spinal fluid in the ventricles of the brain). The maternal lowest 
observed adverse effect level (LOAEL) was 10 mg/kg/day. This 
developmental toxicity study was classified unacceptable and does not 
satisfy the guideline requirement for a developmental toxicity study 
(OPPTS Guideline 870.3700; OECD 414) in the rabbit because the 
concentrations of test material were not within the acceptable range 
(15% of nominal concentration) for the mid- and high-dose 
suspensions immediately after preparation. In the most recent study 
using New Zealand white rabbits, cyproconazole produced increased 
incidences of malformed fetuses and litters with malformed fetuses 
(hydrocephalus and kidney agenesis) at doses lower than the doses that 
produced maternal toxicity (50 mg/kg/day for dams and 10 mg/kg/day for 
fetuses). In rats, cyproconazole increased the incidences of 
supernumerary ribs at the same doses at which maternal adverse effects 
(decreased body-weight gain) were observed (12 mg/kg/day). There was no 
evidence of reproductive toxicity in the 2-generation reproduction 
toxicity study. The parental toxicity in the 2-generation reproduction 
study was manifested as increased lipid storage and relative liver 
weights in males and increased relative liver weights in females (8.29 
mg/kg/day). No offspring toxicity was observed at any of the doses 
tested.
    Although there was evidence of carcinogenicity found in a mouse 
study, EPA has determined that cyproconazole is ``not likely to be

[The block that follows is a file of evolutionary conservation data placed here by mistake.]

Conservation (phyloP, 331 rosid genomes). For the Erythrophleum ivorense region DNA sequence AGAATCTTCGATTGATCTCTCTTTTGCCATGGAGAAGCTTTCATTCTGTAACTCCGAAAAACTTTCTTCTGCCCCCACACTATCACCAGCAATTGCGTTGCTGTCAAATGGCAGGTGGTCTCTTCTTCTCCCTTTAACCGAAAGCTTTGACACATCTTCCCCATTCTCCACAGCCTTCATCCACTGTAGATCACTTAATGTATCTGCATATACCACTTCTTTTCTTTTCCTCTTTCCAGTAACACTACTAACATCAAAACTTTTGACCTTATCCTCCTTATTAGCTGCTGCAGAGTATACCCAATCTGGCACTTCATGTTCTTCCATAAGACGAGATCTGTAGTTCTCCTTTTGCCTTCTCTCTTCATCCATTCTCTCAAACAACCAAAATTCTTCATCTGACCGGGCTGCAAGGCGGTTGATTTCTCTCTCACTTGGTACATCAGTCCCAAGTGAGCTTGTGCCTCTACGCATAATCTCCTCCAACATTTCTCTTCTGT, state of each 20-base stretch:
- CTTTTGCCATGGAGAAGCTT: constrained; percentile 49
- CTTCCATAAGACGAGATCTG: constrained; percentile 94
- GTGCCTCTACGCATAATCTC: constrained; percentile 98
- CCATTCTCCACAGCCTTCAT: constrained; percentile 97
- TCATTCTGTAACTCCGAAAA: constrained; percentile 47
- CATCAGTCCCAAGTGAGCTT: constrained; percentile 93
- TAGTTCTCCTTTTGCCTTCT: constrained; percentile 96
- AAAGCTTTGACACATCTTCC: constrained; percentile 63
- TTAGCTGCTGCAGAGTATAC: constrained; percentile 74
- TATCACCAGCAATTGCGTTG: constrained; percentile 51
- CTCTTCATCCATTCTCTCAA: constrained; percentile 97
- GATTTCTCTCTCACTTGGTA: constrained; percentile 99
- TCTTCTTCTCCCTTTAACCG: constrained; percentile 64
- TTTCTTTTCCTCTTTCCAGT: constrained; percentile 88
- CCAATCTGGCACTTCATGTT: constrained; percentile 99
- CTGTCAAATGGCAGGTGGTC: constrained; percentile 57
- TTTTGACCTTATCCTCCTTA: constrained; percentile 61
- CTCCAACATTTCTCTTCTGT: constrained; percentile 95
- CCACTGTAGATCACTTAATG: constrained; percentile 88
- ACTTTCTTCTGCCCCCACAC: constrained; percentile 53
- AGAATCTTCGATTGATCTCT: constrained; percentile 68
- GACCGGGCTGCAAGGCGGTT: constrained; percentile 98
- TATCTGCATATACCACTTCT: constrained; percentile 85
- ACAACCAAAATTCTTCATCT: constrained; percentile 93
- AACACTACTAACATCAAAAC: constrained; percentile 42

carcinogenic to humans'' at doses that do not cause a mitogenic 
response in the liver (Ref. 1). In contrast to rodent cells, there are 
some limited data to suggest that constitutive androstane receptor 
(CAR) activation does not stimulate cell proliferation or inhibit 
apoptosis in human cells. However, the literature does not yet support 
the conclusion that CAR activation is not biologically plausible in 
humans. This conclusion is based on the weight of evidence that 
supports a non-genotoxic mitogenic mode of action for cyproconazole. 
The activation of the CAR receptor, the required initiating event, 
leads to a cascade of key events resulting in liver tumor development 
in mice. The data did not support: (1) Peroxisome proliferation, (2) 
mutagenesis, or (3) cytotoxicity followed by sustained regenerative 
proliferation as alternative modes of action. The quantification of 
carcinogenic potential is not required. The current reference dose 
(RfD) of 0.01 mg/kg/day is based on a 1-year dog study in which 
hepatotoxicity and organ weight changes were seen at 3.2 mg/kg/day and 
no adverse effects were observed at 1 mg/kg/day (NOAEL). This RfD would 
be protective of any liver effects caused by cyproconazole in the mouse 
toxicity studies or mode of action studies at higher doses.
    There is no evidence of targeted neurotoxicity in the toxicity 
database. There were no central nervous system (CNS) malformations 
present in the developmental toxicity studies in rats and rabbits. In a 
2-generation reproduction study in rats, there were no findings in pups 
that were suggestive of changes in neurological development. 
Additionally, there was no evidence of neurotoxicity in other studies.
    Finally, there is no evidence that cyproconazole is an 
immunotoxicant. Although there is no immunotoxicity study currently 
available for cyproconazole, the available data indicate that 
cyproconazole does not have immunotoxic effects. This is consistent 
with the fact that the target organ is the liver, which is similar to 
the other triazole fungicides, which do not have immunotoxic effects.